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UNICEF
Request for proposal for consultancy services on " Impact of violence in school on girls’ education" (Focusing on northern Nigeria) Request for proposal

Reference: RFP 9137625
Beneficiary country(ies): Nigeria
Registration level: Basic
Published on: 28-Mar-2018
Deadline on: 26-Apr-2018 12:33 (GMT -1.00) Mid-Atlantic

Description

 

UNICEF Nigeria

TERMS OF REFERENCE:

Research on the impact of violence in school on girls’ education.

 (Focusing on northern Nigeria)

Requesting Section: Basic Education

Date:   March 2018   

Period of Consultancy:  Four months in 2018

Programme Area and Specific Project Involved: Education Programme; Girls Education Project Phase 3 (GEP3) being implemented in Bauchi, Niger, Katsina, Kano, Sokoto and Zamfara states in Northern Nigeria from 2012 to 2020.

1.       Purpose of Assignment

The purpose of the consultancy is to conduct a study on the nature, causes and impact of violence on children, especially girls’ enrolment, retention and completion in primary schools. The study will aim to provide insight into the impact of violence on children’s participation in education and how boys and girls are impacted differently. It will have a special focus on school related gender-based violence (SRGBV) within the schools and its impact, especially on girls. It would also consider actions being taken to prevent, report and respond to violence against children in schools. In summary, the study will focus on three key areas:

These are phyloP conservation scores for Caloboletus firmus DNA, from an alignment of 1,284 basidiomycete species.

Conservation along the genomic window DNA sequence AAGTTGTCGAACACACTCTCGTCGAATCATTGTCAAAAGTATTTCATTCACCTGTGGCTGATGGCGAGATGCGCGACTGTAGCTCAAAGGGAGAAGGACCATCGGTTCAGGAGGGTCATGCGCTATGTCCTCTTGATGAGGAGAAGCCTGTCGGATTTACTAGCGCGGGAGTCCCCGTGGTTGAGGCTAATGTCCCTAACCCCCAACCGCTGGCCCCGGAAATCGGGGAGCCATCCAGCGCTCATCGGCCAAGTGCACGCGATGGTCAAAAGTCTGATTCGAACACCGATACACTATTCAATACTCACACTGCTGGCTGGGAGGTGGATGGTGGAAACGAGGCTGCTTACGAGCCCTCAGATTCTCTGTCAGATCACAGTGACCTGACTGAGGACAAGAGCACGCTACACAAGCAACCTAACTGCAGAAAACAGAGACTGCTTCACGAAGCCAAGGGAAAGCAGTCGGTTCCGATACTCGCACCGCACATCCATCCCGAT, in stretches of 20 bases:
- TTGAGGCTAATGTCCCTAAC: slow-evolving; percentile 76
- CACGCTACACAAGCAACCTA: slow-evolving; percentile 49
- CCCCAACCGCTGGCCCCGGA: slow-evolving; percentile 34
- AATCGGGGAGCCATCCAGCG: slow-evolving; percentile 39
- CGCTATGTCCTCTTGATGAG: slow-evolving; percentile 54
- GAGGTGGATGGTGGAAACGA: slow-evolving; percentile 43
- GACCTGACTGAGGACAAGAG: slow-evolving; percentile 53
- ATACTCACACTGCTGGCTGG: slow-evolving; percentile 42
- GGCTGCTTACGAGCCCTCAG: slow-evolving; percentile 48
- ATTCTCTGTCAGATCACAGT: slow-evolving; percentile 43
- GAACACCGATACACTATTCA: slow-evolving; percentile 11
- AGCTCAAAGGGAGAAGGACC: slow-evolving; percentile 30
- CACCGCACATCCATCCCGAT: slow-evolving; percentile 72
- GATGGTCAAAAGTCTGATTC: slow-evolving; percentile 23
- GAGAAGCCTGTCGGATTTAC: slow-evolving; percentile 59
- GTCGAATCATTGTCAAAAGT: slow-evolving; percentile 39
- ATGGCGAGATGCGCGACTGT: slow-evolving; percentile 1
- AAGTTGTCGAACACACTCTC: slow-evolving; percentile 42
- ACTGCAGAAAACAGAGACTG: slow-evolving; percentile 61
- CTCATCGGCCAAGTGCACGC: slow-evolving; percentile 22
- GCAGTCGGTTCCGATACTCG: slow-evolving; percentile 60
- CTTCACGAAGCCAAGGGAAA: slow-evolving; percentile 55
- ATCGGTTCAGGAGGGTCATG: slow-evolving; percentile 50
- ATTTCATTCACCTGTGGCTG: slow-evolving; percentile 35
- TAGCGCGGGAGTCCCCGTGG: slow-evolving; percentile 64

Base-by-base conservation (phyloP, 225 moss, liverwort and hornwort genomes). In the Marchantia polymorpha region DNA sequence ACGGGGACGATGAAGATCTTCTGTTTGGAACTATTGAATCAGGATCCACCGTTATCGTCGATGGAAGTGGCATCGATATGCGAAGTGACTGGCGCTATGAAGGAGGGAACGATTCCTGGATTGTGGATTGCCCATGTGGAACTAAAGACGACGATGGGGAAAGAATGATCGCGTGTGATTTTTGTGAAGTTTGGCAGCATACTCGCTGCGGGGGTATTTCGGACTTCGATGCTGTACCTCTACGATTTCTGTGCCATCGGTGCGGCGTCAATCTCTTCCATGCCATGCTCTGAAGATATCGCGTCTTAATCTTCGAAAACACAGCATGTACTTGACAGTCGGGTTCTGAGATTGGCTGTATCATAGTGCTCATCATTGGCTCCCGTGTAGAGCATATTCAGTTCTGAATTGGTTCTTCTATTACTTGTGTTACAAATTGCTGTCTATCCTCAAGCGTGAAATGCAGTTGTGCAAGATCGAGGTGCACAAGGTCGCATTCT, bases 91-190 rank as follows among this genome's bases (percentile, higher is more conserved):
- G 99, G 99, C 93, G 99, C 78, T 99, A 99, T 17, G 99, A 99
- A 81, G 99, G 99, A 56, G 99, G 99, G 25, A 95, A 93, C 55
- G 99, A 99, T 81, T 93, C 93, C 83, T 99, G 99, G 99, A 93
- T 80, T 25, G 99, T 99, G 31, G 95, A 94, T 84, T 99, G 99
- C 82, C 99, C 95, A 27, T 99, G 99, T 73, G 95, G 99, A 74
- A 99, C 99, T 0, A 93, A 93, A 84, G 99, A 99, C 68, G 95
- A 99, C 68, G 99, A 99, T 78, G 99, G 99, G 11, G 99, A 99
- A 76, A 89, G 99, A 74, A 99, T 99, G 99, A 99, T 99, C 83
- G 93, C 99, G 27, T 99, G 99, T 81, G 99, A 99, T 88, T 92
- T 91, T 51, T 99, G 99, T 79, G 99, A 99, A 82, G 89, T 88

-          The nature and impact of gender-based violence in schools on children, especially girls’ participation in education,

-          The causes/drivers and perpetrators of violence in schools,

-          Mechanisms for prevention and nature of actions being taken, and their effectiveness in preventing, reporting and responding to violence in schools. 

UNICEF Nigeria is looking for a research institution or a professional organization to support this exercise through an institutional contract.

2.       Scope of Work

Background

Nigeria’s National Policy on Education (2004 and 2013) which calls for a free and compulsory nine years of schooling, was an important step in increasing access to basic education in Nigeria.  However, 10.1 million children aged 5-14 who should be in the primary or junior secondary are not in school in Nigeria[1]. The number of out-of-school children is not evenly distributed, and northern Nigeria has a higher proportion of children out of school than the rest of the country. There are many reasons for this but it is significantly driven by the north having more children of school age, by poverty and financial constraints of households, by social attitudes towards ‘western’ education, and by difficulties experienced by government providing educational services in predominantly rural Local Government Authorities (LGAs).

When looking at the out-of-school population, children dropping out of school, while an important problem, is less of an issue than children who never entered school at all.  Of primary-aged out-of-school children at the national level (6 to 11 years of age), 74 per cent are expected to never enter school while only 5% are classified as dropouts. Twenty-one per cent are expected to enter school late. At the junior secondary level, the situation is much the same with 76.9 per cent expected never to enter school while 22.1% drop out of school[2]. A higher portion (77.7 per cent) of out-of-school girls are ‘never expected to enter’ school at primary level compared with boys (69.8 per cent). Gender disparity is more prevalent in the northern regions than the rest of the country (NEDS 2010). In Sokoto state which lies in the north-western corner of Nigeria, there are twice as many boys in school than girls. In contrast, girls and boys have equal access education in southern states.